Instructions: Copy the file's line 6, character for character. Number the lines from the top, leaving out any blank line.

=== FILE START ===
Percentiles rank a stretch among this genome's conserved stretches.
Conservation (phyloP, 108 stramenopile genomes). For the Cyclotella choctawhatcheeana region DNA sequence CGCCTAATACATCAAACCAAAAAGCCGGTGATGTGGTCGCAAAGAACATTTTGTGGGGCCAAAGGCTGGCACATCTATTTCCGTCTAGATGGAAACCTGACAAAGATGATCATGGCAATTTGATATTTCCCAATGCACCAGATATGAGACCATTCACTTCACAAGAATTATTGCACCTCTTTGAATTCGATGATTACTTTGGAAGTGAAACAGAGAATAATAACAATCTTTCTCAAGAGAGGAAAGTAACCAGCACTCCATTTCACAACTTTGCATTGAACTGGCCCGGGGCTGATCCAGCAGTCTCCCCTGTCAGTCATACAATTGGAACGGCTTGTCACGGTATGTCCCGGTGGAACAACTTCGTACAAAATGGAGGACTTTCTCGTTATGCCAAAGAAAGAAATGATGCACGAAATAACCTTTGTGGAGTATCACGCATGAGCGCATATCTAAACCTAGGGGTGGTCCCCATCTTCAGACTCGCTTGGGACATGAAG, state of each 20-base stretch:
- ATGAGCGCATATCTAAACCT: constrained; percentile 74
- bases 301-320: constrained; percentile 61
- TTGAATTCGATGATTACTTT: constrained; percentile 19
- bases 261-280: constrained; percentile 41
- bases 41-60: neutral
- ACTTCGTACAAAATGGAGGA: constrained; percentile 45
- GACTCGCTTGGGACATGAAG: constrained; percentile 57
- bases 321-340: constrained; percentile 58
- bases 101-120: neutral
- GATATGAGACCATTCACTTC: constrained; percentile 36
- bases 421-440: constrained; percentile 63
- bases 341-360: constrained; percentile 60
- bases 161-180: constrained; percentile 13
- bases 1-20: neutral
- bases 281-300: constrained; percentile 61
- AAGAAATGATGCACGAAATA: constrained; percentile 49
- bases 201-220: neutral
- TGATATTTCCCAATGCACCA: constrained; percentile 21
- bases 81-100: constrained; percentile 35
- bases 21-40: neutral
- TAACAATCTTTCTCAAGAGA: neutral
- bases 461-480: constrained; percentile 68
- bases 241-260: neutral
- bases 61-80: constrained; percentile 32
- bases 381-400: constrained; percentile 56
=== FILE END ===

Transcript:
- bases 261-280: constrained; percentile 41